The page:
GIOVANNI BATTISTA PIRANESI (Italian, 1720-1788), The Pier with Chains, plate XVI, from the series Carceri d' invenzione [Imaginary Prisons], circa 1749, etching and engraving, 16 x 21 3/4 inches. Private collection loan

Piranesi learned a great deal from Venetian artists, especially Giovanni Antonio Canaletto, who depicted with uncanny verisimilitude, the piazzas and palazzi, churches and canals of his city.  Canaletto was able to “capture” Venetian light – a glamor born of the interplay between sky and water. Although Piranesi worked exclusively in black and white, he, nevertheless, is a master of the effects of light in his masses of deep shadow and bold areas of full sun and in the unobtrusive yet deftly sketched movement of clouds in his skies.

His work also was influenced by Giovanni Battista Tiepolo’s picturesque jumble of architectural and sculptural elements, and Ferdinando Galli Bibiena’s scenographic presentations and theatrical designs.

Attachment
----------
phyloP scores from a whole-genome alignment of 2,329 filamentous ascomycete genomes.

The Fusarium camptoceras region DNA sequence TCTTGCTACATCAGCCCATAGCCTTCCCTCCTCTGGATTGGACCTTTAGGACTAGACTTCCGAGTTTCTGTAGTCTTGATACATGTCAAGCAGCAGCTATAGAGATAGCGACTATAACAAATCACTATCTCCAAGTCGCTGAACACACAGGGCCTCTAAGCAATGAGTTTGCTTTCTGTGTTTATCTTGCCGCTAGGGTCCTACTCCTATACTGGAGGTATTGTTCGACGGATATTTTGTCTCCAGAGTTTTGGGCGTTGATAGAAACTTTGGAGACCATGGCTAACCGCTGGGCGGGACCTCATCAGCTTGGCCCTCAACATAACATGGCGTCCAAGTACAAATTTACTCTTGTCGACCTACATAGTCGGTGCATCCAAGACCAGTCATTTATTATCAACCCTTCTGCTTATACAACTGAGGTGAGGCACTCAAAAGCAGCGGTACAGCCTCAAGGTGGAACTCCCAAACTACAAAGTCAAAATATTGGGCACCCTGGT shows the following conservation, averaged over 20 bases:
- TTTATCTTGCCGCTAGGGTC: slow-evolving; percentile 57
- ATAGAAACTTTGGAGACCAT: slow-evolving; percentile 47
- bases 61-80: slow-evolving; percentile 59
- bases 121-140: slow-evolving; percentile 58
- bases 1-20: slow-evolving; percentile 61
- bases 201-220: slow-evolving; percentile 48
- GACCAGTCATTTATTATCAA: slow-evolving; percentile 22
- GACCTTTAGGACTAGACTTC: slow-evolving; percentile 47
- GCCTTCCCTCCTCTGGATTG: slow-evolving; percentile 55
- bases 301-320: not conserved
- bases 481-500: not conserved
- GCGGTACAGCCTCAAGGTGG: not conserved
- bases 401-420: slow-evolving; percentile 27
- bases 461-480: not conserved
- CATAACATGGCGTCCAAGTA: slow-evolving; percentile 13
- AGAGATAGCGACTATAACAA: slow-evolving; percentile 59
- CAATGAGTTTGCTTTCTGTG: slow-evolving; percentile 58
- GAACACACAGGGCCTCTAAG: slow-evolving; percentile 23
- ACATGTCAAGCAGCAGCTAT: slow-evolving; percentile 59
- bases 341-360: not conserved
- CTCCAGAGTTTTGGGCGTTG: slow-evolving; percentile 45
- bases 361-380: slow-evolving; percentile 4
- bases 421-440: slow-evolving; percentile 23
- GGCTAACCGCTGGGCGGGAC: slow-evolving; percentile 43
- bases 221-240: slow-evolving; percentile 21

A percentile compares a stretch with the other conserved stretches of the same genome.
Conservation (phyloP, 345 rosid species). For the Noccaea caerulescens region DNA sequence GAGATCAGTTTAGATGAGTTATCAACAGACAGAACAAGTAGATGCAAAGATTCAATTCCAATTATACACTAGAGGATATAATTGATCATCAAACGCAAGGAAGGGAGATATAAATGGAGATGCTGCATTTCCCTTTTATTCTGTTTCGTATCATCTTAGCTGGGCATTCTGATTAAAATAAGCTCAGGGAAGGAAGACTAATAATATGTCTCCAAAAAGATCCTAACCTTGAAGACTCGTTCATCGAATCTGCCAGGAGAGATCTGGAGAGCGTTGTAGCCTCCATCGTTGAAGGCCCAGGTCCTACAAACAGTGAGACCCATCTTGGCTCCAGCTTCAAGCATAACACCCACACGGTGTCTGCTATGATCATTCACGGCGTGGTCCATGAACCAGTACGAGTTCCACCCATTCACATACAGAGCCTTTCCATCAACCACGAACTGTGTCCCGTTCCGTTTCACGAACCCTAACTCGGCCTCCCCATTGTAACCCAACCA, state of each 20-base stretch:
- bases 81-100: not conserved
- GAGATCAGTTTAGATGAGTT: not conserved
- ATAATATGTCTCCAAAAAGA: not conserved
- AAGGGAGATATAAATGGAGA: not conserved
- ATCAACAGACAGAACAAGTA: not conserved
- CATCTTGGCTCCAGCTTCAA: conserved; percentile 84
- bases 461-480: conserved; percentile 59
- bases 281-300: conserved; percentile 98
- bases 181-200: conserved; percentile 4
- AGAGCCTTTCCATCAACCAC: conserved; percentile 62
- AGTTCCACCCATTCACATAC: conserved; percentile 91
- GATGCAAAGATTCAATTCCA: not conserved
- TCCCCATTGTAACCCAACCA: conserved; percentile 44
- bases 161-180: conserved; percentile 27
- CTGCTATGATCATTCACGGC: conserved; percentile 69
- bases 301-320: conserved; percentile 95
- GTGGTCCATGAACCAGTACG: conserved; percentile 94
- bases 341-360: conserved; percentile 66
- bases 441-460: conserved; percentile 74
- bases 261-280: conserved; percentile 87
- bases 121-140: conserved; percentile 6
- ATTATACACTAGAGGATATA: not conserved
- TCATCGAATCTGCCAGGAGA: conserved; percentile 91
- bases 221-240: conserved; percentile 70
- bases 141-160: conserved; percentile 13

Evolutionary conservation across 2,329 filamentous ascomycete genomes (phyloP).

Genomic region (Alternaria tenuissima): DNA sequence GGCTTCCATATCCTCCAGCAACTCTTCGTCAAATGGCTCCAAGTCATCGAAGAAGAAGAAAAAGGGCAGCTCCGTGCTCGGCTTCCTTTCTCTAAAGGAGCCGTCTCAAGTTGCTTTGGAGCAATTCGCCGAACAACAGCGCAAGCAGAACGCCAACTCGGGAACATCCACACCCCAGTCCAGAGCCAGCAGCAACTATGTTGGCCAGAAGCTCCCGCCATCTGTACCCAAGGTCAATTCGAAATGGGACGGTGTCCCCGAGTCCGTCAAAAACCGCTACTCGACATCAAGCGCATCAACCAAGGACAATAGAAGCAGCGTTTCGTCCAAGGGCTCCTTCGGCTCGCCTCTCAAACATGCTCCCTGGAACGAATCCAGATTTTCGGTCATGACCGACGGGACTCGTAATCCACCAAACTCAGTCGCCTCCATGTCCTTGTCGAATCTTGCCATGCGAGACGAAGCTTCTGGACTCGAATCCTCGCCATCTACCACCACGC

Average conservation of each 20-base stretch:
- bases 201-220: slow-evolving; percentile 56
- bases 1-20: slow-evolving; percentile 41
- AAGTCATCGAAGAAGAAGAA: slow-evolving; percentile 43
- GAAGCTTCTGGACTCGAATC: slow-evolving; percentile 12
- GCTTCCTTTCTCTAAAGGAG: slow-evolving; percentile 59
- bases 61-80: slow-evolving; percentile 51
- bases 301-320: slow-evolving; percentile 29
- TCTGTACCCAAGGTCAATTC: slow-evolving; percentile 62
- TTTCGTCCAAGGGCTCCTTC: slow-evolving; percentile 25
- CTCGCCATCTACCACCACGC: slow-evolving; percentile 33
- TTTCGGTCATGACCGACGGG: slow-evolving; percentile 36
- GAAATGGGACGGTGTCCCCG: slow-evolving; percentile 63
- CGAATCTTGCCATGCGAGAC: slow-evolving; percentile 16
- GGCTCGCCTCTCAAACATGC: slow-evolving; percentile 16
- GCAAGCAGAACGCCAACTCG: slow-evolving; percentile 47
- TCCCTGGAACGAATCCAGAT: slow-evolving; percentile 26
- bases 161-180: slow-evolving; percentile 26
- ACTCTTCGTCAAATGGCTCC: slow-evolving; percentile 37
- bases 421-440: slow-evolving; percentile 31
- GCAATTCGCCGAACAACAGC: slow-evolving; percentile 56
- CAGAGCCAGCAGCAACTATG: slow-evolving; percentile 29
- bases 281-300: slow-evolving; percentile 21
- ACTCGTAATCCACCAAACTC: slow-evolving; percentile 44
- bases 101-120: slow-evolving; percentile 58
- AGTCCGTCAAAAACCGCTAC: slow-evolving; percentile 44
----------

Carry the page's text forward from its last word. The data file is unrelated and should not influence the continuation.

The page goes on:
Piranesi never aimed for a pure, idealized, harmonious classicism. Although in his mature work like Carceri d’Invenzione (imaginary prisons) the spaces, simultaneously vast and claustrophobic, the parts have been jumbled – stairs and drawbridges go nowhere, arches pile up to form inescapable labyrinths, heavy chains are swagged across gulfs of space. He portrays a macabre fantasy of space and suggests a descent into the subconscious. This is the Piranesi of the dark imagination that appealed to the fantasies of the Romantics and the psychological preoccupation of the Moderns.

After his death, his sons Francesco and Pietro and his daughter Laura moved to Paris, bringing all of their father’s original plates with them (1799). In Paris, his children continued the production of his prints.